You wrote this post so well. I can relate to so many of the sentiments your expressed - the desire to 'be' more, to 'do' more, the frustration at the repetition of seemingly mundane tasks and most of all, the constant anxiety for our children. But yes, this is simply a season. It will pass before we even know it. And I'm thankful to God every day that He has blessed me with a family, something I hope to never take for granted.
    Ronnie xo
    p.s. So lovely to visit here from FYBF!

  8. I was nodding in agreement all the way through this! I so hear you and it also frustrates me how mothers are undervalued in society.
    It IS the hardest job EVER but I'm glad you understand that it's a season. I think the trick is to try and live every day as it comes and just accept that things are hard. But I'm hopeful that things will get easier. And in the meantime, your love for your children will remain unwavering. That's what counts the most.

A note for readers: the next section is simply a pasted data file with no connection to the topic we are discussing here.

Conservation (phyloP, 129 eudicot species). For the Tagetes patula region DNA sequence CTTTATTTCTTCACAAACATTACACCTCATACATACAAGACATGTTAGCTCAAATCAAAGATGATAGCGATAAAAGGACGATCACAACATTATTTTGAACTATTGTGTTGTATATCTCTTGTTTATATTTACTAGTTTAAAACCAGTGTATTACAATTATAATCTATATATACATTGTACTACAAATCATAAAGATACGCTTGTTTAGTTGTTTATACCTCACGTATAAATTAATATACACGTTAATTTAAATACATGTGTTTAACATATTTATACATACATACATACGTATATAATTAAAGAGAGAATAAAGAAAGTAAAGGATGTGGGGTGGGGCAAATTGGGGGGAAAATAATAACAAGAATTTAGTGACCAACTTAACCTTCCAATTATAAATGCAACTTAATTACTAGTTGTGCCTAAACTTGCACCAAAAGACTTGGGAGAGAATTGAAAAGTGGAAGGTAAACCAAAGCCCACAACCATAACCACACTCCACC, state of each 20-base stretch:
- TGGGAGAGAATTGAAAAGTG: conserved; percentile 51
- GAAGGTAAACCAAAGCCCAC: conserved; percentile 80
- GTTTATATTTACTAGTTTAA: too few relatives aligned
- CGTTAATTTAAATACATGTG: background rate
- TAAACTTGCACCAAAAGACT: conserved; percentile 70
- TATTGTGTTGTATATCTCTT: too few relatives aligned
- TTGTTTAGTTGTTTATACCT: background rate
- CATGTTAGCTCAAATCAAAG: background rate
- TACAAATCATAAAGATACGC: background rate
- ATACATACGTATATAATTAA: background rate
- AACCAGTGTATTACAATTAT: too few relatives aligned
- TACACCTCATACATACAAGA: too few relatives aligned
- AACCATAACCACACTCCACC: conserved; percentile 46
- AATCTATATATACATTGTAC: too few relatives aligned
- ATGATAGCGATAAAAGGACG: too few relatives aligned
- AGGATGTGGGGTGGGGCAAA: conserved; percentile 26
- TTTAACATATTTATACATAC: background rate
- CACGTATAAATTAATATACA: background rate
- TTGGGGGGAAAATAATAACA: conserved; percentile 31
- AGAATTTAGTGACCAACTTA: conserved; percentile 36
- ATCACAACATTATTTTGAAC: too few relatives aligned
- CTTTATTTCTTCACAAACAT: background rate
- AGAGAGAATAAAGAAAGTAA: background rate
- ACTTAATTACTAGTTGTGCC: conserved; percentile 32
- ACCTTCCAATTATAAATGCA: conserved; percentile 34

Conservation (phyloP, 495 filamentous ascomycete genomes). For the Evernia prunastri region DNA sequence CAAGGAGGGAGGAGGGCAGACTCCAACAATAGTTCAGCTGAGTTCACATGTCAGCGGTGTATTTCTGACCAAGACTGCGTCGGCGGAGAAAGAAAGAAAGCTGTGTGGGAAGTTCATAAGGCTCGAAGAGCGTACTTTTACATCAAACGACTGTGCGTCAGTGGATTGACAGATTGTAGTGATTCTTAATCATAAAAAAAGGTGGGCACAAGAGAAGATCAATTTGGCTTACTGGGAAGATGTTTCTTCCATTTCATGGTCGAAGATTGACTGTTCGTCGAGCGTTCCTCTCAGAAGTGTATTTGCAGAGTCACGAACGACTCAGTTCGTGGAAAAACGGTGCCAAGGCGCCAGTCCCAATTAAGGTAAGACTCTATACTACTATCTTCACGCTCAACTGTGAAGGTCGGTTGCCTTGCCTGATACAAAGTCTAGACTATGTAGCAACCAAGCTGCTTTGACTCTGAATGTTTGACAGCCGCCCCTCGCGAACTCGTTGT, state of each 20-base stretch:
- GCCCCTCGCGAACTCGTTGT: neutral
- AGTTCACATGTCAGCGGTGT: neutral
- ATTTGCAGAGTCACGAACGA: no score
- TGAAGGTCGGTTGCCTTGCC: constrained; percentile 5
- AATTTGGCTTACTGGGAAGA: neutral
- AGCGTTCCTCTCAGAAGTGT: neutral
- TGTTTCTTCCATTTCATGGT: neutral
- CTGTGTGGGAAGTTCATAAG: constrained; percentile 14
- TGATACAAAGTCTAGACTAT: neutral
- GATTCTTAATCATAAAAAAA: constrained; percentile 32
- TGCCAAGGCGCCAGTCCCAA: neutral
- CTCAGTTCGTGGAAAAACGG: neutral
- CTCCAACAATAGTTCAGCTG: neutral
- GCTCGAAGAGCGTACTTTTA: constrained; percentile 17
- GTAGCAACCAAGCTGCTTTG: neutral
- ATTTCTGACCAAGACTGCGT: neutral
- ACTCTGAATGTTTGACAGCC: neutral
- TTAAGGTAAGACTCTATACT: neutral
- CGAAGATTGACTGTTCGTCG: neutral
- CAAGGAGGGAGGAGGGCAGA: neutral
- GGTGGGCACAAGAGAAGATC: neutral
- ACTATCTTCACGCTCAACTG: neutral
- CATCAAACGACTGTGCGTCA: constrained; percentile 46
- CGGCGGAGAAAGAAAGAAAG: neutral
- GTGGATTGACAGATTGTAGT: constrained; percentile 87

You're doing a GREAT job x

  9. I just found your blog through FYBF, and yep, I'm hearing you. As a new stay at home Mum it is a whole different thing to get your head around. The monotony of daily tasks, I loathe cleaning, and then you feel like you clean so much, but everything is still messy, no reward for cleaning effort there!
    But someone wrote to me today 'Investing in the life of one child changes the world-- yours, theirs, and others' I think that is very true, the little people we are raising could be people who impact the world in a way that right now we can't even imagine!

  10. Motherhood is such a contradicting existence. It baffles me daily, but I wouldn't have it any other way.

  11. A great post about knowing your value no matter what and an insight into your experience. So wonderful. So, so wonderful. Thanks for sharing. :)